Editor's note: This story is part of Southwest Michigan Second Wave's On the Ground Battle Creek series.
Even the most seasoned performers would likely be challenged by a production schedule that begins on Monday and ends on Friday with a live musical (Aug. 12) involving area youth who are participating in a free choir camp at First Congregational Church
under the direction of its Music Director Lucy Lower.
Titled “Table for Five…Thousand”, the musical tells the story of the Loaves and Fishes miracle that appears in the Bible's New Testament. Lower says FCC has been doing these musicals for 27 years through a partnership with other churches in the community, including First Presbyterian, next door to FCC.
With the exception of 2020 when the pandemic suspended the choir camp, the show has gone on. In 2021 the camp resumed with performers and audience members wearing masks. This year, masks during the camp are not mandated but are recommended. And masks also are recommended but not required this year for audience members.
“Most of the shows that we’ve done are based on Bible stories and I have a whole closetful of T-shirts from the shows we’ve done because we do a T-shirt every year for the kids to wear,” Lower says.
The stories of the Prodigal Son, Daniel and the Lion’s Den, and David and Goliath have all been presented as shows. The youth who perform have less than one week to learn their lines and their songs.
Lucy Lower will lead the choir camp co-sponsored by First Congregational and First Presbyterian churches in downtown Battle Creek.
This year’s camp runs from 9 a.m. to 1 p.m. from Aug. 8-12 and registration is required
. Campers will receive a free snack each day and should bring their own sack lunch for the duration of the camp.
In addition to fine-tuning their performance skills, participants will learn how to bake bread in FCC’s commercial kitchen. That bread will be served to audience members during the 7 p.m. performance of “Table for Five…Thousand” in keeping with the show’s main themes.
Lower says breaks have been built in to the schedule to give participants opportunities to take a deeper dive into the show’s core messages.
“The kids love the shows and come with so much energy,” Lower says. “The kids put in a lot of effort over the week. In the past, we have had several churches represented. Our church and First Presbyterian are the sponsors. They always have someone from their church on staff for the choir camp.”
A small sampling of the T-shirts representing past choir camps.
Although the choir camp wasn’t always free, Lower says generous financial donors and funds available in the sponsoring churches' budgets were enough that camp organizers decided they could offer it, at no cost. It is available to youth ages 8 and up.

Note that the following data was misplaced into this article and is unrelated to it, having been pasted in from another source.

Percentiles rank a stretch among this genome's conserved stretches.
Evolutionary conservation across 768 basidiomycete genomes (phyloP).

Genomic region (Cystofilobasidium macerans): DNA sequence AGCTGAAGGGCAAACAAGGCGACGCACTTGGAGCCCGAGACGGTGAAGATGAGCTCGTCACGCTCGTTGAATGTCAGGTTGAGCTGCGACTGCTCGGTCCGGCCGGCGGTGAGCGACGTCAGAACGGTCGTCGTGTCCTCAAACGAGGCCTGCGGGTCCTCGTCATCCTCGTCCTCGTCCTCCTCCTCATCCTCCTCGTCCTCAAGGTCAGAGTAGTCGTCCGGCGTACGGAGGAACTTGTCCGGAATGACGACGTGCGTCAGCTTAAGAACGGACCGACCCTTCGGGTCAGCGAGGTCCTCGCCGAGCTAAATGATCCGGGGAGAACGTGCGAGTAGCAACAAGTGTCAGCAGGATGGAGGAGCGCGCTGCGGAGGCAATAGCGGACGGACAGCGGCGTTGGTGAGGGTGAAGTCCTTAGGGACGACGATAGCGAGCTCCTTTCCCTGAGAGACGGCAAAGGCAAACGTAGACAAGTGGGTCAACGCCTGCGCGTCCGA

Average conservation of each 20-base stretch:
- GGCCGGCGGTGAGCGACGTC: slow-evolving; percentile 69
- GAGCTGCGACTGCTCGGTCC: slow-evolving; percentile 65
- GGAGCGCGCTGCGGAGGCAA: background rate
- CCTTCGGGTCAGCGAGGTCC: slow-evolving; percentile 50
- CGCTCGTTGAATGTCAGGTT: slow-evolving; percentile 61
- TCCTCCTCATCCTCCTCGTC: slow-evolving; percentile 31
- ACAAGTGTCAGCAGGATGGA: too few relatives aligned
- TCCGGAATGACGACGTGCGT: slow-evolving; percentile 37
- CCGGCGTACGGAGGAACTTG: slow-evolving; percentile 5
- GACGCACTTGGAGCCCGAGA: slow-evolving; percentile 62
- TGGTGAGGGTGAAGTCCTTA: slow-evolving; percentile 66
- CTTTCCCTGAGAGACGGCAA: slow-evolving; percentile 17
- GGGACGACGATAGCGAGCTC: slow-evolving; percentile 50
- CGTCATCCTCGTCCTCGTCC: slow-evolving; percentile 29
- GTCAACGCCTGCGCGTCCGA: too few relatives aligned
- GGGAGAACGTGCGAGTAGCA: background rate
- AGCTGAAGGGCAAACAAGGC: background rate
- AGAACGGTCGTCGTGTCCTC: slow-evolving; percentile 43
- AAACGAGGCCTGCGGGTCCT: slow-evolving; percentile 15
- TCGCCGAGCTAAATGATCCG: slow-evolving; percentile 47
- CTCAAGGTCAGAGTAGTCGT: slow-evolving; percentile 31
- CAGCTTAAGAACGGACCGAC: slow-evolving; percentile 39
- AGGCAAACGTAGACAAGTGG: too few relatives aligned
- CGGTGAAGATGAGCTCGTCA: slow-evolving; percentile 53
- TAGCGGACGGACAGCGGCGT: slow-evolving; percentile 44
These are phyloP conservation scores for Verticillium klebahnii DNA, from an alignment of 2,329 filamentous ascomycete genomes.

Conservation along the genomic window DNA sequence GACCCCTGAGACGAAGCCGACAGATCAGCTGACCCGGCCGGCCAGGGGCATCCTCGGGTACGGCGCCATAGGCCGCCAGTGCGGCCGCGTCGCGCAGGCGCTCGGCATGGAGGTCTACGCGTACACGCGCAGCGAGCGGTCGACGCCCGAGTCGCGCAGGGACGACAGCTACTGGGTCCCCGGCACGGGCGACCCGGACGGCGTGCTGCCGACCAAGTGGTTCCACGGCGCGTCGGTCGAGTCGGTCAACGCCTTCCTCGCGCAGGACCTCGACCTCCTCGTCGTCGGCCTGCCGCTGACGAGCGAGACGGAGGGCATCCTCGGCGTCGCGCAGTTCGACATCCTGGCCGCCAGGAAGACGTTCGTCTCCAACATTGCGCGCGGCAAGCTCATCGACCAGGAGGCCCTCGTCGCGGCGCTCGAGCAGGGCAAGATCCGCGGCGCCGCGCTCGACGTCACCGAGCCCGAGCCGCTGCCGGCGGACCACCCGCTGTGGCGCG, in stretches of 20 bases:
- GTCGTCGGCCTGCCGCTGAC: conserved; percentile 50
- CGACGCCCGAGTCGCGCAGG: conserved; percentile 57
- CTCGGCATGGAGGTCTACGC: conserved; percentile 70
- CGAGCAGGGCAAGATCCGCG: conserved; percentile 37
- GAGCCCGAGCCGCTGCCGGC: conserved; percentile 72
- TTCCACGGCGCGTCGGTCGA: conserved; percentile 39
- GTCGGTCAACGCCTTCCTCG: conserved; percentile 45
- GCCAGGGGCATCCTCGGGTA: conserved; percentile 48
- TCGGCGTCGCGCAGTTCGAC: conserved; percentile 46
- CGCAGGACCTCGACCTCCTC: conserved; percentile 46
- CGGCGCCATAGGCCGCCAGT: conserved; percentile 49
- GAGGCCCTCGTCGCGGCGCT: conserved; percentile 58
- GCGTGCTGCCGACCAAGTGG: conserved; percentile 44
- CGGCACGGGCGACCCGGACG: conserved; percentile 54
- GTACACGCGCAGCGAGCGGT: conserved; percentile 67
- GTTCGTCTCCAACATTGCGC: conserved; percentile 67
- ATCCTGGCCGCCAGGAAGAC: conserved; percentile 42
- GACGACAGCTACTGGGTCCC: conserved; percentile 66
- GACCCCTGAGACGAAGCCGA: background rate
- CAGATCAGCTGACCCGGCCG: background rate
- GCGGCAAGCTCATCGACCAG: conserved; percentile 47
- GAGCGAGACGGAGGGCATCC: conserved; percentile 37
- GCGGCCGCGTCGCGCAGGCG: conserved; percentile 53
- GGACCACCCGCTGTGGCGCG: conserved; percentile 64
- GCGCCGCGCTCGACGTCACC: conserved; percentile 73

The number of youth attending the camp in any given year ranges between 20 and 30 with some coming from cities like Grand Rapids to stay with grandparents in Coldwater or Marshall and some coming from other churches.
Lower and her team don’t have a good sense of how many youth will participate or what their level of talent is until day one of the camp. This, she says, presents challenges and opportunities.
“It’s always a mystery and that’s fine with me because it helps us be spontaneous and creative. Sometimes we have girls playing a traditionally boys’ role and vice versa,” Lower says. “We have kids from out of town staying with grandparents who may not be familiar with all of the kids in the group. Our staff is really good about bringing the kids together to work as a team.”
Lower brings years of experience to her role as director of the choir camp, having spent 30 years as a music teacher with the Battle Creek Public Schools, a job she retired from in 2016. She has served since 1992 on the staff of FCC as its music director, a job she’s held since 1992. She also gives private piano lessons.
“I overlapped the two jobs because music is where it’s at for me,” she says, adding that her husband and their children also are involved with music.
The choir camp satisfies her quest to ensure that youth have an opportunity to be exposed to music in a safe and non-judgmental space.
“I had one young person who said they loved choir camp so much that they went into music professionally,” Lower says. “You never know who’s going to be that unrecognized superstar out there. You’ve got to give kids the opportunity to try new things. There are some who are just waiting to be discovered.”